Fire up the grill. “Cooking a full meal in the kitchen can heat up your home by as much as two to three degrees, making your AC work that much harder to adjust,” explains Kevin R. Chancellor, a financial advisor at JAG Financial Services. So, grilling as much of your food outside during the summer months as possible can significantly lower your air conditioning bill.
Insulate your attic. “This is one of the best ways to lower heating costs in your home,” says Peterson. You can expect an annual savings of $400 or more if you insulate a 1,000-square-foot attic that previously was not insulated, she says.
Check for drafts. “Inspect your home for drafty spots where cold (or hot) air can enter,” Peterson suggests. “Install weather stripping around windows and doors, and door sweeps, to block drafts.” Another unexpected source of drafts: “Check outlets, locks, air conditioning units, and even recessed light fixtures for air leaks,” she says.
Upgrade to a smart thermostat. “Swap that average thermostat for a smart thermostat like Google Nest,” says energy expert Cisco DeVries, CEO of OhmConnect. “Smart thermostats can save you an average of 10 to 12 percent on heating and 15 percent on cooling—that’s nearly $145 annually.” While you’re at it, check out these other smart home devices that are worth every penny.
Change your air filters. If you have central air, replacing the air filters inside your home regularly (every one to three months is the rule of thumb) will help your HVAC run more efficiently—which can mean a reduction in your AC bill, says Luke Caldwell, who partners with American Standard Heating & Air Conditioner. Air filters are typically located behind a vent in the wall or floor, but if you’re having trouble locating them, just ask your HVAC repair pro to point them out and guide you on which type of replacements to buy.
Besiki Kavtaradze/Getty Images
Lower your electricity bill
Unplug unused gadgets. “Even in the off mode, many electronics continuing consuming energy—especially office equipment like desktop computers and printers, as well as your entertainment system with your cable box and large-screen TV,” says Andrea Woroch, a money-saving and finance expert. “Get in the habit of unplugging gadgets you aren’t using, from your smartphone charger to your coffee maker to your computer and TV.” Otherwise you’re wasting money without even realizing it.
Switch to LED bulbs. “One way to save on electricity is to switch your old light bulbs to newer, more energy-efficient LED bulbs,” says Seppala. Sure, it’ll be a bit of an investment upfront, but “one thing that many people don’t know is that many utility companies offer free or heavily discounted bulbs to customers,” Seppala explains. “Not only will you save money on your new bulbs, but your home will be more energy-efficient (and your bill will be lower) in the months ahead.”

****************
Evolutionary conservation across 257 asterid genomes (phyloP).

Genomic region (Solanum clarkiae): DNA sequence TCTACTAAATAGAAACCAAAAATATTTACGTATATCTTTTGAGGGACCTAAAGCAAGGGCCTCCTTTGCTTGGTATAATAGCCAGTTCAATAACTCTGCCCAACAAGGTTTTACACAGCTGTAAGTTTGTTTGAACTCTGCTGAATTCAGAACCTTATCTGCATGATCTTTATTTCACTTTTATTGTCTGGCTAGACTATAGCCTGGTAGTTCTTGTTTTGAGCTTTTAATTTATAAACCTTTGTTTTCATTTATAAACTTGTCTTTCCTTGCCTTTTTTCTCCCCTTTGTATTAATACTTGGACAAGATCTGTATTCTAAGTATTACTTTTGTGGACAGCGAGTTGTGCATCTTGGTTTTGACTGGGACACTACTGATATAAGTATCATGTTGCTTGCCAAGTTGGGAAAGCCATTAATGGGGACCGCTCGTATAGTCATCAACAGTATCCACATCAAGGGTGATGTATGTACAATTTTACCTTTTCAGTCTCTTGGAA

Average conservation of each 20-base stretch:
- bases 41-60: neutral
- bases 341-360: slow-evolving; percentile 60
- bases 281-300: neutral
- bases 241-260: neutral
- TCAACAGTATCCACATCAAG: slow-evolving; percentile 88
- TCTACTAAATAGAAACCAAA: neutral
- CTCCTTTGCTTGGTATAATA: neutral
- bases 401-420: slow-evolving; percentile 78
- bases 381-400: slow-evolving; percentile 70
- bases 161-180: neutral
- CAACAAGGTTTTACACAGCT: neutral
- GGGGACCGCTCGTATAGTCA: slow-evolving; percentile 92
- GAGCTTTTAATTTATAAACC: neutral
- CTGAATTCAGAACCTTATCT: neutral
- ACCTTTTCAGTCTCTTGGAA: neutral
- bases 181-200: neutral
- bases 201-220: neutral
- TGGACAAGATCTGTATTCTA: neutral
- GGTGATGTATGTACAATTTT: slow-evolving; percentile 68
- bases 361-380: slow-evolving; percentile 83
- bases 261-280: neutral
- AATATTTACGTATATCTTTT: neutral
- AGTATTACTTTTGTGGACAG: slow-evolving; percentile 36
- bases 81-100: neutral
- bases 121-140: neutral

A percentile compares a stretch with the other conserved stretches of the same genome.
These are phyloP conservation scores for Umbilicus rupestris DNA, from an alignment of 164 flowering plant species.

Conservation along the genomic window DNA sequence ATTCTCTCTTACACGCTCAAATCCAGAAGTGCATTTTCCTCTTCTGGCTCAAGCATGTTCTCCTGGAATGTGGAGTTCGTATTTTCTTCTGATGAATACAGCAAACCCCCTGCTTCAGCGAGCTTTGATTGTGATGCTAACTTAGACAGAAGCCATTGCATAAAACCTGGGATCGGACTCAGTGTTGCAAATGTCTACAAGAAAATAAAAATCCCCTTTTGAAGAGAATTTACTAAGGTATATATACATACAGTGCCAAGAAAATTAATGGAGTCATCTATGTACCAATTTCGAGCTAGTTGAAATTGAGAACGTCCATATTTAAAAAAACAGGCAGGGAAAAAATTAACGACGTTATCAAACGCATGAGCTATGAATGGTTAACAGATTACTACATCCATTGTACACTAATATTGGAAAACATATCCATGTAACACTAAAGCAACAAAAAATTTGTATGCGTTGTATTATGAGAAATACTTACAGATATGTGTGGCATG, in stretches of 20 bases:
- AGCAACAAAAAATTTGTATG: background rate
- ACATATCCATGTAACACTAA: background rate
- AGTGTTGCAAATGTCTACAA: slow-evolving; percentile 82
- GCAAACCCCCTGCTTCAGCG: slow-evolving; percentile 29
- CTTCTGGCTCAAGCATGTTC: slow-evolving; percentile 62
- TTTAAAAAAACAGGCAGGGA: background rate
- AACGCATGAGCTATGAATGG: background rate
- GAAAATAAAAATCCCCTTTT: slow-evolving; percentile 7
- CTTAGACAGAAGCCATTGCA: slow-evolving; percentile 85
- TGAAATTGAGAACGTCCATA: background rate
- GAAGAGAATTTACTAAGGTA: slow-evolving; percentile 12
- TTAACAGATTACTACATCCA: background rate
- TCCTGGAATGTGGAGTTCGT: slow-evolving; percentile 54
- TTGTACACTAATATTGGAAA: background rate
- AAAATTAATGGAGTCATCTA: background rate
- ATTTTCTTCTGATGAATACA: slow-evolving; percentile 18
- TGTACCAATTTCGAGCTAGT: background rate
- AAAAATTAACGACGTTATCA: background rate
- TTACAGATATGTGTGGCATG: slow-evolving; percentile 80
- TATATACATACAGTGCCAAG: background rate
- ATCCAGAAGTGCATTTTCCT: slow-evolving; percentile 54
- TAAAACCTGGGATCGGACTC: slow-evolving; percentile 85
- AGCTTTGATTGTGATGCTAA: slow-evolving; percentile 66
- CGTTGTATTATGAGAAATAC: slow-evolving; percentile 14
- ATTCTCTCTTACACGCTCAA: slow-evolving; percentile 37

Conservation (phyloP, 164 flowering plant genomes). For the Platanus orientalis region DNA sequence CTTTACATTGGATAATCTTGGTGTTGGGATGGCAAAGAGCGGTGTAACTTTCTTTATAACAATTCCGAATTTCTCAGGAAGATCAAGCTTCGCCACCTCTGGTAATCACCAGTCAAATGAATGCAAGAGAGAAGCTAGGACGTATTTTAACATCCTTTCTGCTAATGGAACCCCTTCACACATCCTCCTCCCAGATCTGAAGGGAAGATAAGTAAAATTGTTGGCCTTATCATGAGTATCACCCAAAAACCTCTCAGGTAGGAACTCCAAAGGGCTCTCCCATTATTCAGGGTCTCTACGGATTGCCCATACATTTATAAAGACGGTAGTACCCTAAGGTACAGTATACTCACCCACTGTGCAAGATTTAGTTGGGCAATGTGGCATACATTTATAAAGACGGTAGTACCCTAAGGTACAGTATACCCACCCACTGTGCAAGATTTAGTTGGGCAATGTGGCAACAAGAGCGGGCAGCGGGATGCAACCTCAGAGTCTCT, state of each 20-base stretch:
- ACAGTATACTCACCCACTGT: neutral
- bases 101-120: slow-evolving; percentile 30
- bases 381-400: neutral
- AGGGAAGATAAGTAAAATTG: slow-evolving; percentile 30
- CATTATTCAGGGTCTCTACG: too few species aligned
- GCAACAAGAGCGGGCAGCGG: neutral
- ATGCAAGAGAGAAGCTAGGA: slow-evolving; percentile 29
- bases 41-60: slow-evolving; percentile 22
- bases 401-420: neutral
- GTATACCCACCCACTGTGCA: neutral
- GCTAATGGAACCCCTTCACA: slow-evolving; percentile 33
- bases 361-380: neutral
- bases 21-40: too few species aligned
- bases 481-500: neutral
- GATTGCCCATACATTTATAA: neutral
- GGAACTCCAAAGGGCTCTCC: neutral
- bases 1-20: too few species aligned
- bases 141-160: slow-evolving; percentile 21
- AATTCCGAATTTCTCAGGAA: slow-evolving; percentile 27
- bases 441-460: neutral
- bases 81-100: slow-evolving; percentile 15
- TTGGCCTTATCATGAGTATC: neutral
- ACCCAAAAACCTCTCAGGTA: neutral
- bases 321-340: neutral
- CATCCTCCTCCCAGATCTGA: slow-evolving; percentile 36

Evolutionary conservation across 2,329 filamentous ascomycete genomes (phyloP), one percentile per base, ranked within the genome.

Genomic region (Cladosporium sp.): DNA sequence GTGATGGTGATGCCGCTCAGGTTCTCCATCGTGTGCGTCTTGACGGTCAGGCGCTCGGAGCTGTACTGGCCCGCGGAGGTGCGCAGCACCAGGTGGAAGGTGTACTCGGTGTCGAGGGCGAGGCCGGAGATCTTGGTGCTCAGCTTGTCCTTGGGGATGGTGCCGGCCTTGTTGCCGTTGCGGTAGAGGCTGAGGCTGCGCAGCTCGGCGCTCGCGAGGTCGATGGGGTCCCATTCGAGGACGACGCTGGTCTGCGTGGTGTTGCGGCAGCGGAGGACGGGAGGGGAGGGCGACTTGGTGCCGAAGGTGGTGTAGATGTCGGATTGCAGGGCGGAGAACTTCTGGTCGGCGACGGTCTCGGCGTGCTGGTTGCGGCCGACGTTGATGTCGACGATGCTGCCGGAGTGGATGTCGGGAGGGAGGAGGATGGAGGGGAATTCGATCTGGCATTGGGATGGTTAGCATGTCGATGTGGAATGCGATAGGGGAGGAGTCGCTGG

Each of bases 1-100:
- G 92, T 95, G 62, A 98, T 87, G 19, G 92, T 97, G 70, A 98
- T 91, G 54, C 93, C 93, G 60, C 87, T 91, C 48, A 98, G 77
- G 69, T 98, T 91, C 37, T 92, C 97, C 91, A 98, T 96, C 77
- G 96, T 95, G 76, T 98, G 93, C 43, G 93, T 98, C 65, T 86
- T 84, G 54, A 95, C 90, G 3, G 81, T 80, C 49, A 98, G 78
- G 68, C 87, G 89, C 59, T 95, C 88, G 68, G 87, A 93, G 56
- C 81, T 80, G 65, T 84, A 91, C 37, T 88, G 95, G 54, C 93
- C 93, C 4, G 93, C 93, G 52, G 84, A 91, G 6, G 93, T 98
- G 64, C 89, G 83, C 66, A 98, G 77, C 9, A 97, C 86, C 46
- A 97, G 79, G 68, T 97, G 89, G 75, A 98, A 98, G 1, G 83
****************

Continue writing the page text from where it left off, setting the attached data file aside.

Get an energy audit. “It also doesn’t hurt to ask your utility provider about an energy audit,” Seppala says. “Many utility companies offer this service for free and can advise you on ways to make your home more energy-efficient. While some methods may require an initial investment, the long-term savings can be in the thousands. Think installing new energy-efficient windows.” FYI, here’s how much electricity each item in your house uses.
Save on hot water. “Set the temperature on the hot water heater at 120 degrees,” says Peterson. (Or, if you have one that just has a scale, try turning it down a notch.) “In doing so, you’ll generally save about 10 percent of water-heating costs,” she explains—and you’ll still have plenty of hot water.
Run appliances at night. “Most utility providers have lower rates late at night or early in the morning,” says Outar. “So if possible, it’s best to use your appliances late at night or early in the morning to save costs. You can run your dishwasher, washing machine, and dryer at these times to get a lower rate to save you money.”
Wash laundry with cold water. “Wash clothes in cold water—which most detergents are designed for today—when possible, and save up to 90 percent of the energy your washing machine uses,” says Peterson. This tiny change can also help to reduce your carbon footprint at home, so it’s beneficial in more ways than one.
Ditch the dryer. “The summer is the perfect time to get in the habit of drying clothes outdoors and forgo the dryer,” says Peterson. While it might sound old-school, it’s worth the extra effort: “In many households, the dryer uses more energy than any appliance other than the furnace or AC.”
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Lower your subscription services bill
Consolidate your subscription services. “If you don’t actually use Hulu, Disney+, Netflix, and Amazon Prime, cancel what’s going to waste each month,” says Burton. Or go in on a subscription with a few friends or family members and split the costs. Here are some facts that you probably never knew about streaming services.
Let go of under-utilized subscriptions. Kenny Senour, a certified financial planner at Millennial Wealth Management, suggests making a list of all your current subscriptions. “In the next column, note the monthly cost, and in the third column, try to estimate how many times you’ve used that subscription the past few weeks,” he says. “Identify one or two of the lowest-utilized subscriptions and consider canceling them altogether. If you change your mind, you can always restart the subscription, but at least you’ll be increasing your monthly cash flow in the meantime.”